Mubarak steps down

Well I’ll be a monkey’s uncle…

Hosni Mubarak has stepped down as president of Egypt, after weeks of protest in Cairo and other cities. The news was greeted with a huge outburst of joy and celebration by thousands in Cairo’s Tahrir Square – the heart of the demonstrations.

It’s not over yet. There still remains to be seen what kind of government forms in the absence of a dictator, but compared to revolutions like France and the United States, this one is pretty bloodless. I’m going to keep watching.

 

From on the ground in Egypt

As I mentioned earlier this week, there’s only one thing of any importance happening in the world right now, and it’s happening in Egypt, Tanzania, Yemen and Jordan. The entire world is sitting with bated breath, wondering what the outcome of this sudden and unpredictable outpouring of popular anger will be.

This is a story from a person who is currently in Egypt:

Cairo, Egypt – It is 5PM in Cairo, and the curfew has begun once more. Security is tight, and the sounds of not-so-distant gunfire have become just about as commonplace as the chirping of birds. Today is the tenth day of antigovernment protests that have no indication of ending any time soon. By now everyone has seen the images circulating in newspapers and the media: Cairo is under siege, violence and chaos reign, and the country is teetering on the brink of civil war. Well, I am here to tell you that while all of this coverage makes for good ratings, it does not tell the whole story.

It’s a pretty gripping tale that doesn’t seem to conflict with what I’ve been seeing and what is being reported on the major news outlets I follow.

We spent another hour standing in the square and speaking with Egyptians, who instructed us to tell their story to the world. “This is not freedom, this is not democracy!” They shouted. Satisfied with what we had witnessed, we decided to make our way back home through the debris-laden streets. Our route took us passed the Interior Ministry, where it seemed all of the security forces had gathered after ceding Tahrir Square the protesters. The police lines stretched for nearly a mile, and we quickly found that we were the only non-police present. Nervous, we continued along, passing rows upon rows of security trucks and riot police huddled in groups, laughing, eating, and asking us for cigarettes. Little did we know that these would be the last police that we would see in Cairo for the next three days.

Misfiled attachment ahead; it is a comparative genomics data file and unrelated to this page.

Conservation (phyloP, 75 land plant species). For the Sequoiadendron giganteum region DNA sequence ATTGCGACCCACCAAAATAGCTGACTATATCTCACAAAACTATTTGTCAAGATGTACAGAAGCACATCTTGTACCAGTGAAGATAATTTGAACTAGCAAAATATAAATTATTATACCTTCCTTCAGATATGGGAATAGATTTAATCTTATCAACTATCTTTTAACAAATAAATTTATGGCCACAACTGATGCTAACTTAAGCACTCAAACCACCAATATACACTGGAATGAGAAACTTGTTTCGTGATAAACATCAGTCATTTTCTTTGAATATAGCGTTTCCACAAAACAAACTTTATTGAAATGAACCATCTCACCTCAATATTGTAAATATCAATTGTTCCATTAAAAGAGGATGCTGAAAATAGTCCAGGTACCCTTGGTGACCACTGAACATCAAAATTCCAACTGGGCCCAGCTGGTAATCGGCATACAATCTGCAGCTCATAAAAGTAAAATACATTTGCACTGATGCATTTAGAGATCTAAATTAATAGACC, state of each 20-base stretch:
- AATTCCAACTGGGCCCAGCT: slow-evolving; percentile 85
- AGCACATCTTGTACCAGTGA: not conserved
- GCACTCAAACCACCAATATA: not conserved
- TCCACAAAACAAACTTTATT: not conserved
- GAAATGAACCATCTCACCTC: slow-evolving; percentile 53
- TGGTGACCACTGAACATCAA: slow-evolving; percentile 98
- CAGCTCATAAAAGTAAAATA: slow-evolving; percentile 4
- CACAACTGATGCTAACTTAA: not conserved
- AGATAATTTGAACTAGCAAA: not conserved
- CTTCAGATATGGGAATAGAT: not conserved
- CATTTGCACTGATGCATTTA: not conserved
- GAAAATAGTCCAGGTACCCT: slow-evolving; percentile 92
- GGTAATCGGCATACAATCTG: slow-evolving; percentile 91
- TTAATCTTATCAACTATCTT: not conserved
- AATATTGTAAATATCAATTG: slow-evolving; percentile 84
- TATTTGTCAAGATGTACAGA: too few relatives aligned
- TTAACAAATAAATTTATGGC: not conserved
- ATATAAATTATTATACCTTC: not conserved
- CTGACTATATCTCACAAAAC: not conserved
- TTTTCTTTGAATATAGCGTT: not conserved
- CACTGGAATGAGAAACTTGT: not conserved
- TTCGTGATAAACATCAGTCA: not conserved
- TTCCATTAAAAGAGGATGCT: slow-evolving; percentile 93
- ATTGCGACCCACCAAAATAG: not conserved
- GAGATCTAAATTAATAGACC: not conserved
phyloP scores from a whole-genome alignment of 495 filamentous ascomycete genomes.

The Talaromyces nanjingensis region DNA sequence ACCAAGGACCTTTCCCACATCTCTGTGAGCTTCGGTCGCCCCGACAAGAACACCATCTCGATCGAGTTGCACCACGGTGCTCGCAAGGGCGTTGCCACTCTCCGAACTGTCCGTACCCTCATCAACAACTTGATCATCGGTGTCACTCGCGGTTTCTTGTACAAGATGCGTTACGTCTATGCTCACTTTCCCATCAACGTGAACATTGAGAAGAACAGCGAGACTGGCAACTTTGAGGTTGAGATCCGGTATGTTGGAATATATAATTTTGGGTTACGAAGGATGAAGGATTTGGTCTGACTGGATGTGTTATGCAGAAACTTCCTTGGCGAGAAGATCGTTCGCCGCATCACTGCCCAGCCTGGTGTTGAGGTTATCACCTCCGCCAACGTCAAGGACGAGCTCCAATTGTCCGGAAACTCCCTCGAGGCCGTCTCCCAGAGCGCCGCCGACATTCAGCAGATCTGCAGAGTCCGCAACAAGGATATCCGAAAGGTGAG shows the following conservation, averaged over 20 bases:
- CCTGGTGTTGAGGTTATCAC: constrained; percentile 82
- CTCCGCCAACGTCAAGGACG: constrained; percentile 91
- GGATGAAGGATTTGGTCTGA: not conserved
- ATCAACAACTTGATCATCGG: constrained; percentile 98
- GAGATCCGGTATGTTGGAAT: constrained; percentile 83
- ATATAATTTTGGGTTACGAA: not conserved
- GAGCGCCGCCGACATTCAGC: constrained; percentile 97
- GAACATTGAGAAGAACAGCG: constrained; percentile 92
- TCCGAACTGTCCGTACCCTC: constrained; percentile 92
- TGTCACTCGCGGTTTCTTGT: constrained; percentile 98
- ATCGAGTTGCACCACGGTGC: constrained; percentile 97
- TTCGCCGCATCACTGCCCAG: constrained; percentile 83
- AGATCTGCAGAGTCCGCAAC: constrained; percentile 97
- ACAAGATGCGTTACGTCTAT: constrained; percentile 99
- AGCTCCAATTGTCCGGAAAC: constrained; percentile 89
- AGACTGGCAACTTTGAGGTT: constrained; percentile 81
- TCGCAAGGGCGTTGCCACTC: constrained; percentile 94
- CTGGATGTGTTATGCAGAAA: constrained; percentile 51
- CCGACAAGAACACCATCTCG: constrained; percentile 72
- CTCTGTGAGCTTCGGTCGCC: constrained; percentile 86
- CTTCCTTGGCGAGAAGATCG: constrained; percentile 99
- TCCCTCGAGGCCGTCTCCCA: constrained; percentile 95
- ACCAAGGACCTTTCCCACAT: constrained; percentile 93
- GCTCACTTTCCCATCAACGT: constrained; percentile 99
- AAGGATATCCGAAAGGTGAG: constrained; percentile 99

With my limited knowledge of foreign policy, I am not qualified to make the following statement, but I can’t see how the outcome of this protest doesn’t shape the entire geopolitical map for a generation. I am not employing hyperbole when I say this is the only important thing going on – these protest may reverberate through the entire Muslim world at a time when U.S. oil interests are on a knife edge, the global economy is warping, and religious theocracies are looking to extend their reach into the secular world.

As usual, Al Jazeera is doing a great job. I’m writing this from work so I can’t be watching the live feed, but please believe I’ll be tuning in as soon as I get home.

An apology

Regular readers here (numbers have taken a spike in the past couple of weeks – anyone have some insight as to why?) may notice that, after a glut of posting, my posts are becoming less frequent and smaller. Please interpret this as a lack of free time, rather than a lack of interest. As I write this I am getting glared at by the instructor of the workshop I am attending for being the only person typing on his computer. I’m also writing this 6 days later than usual, thus running the risk of missing a post (due to a lack of my usual buffer).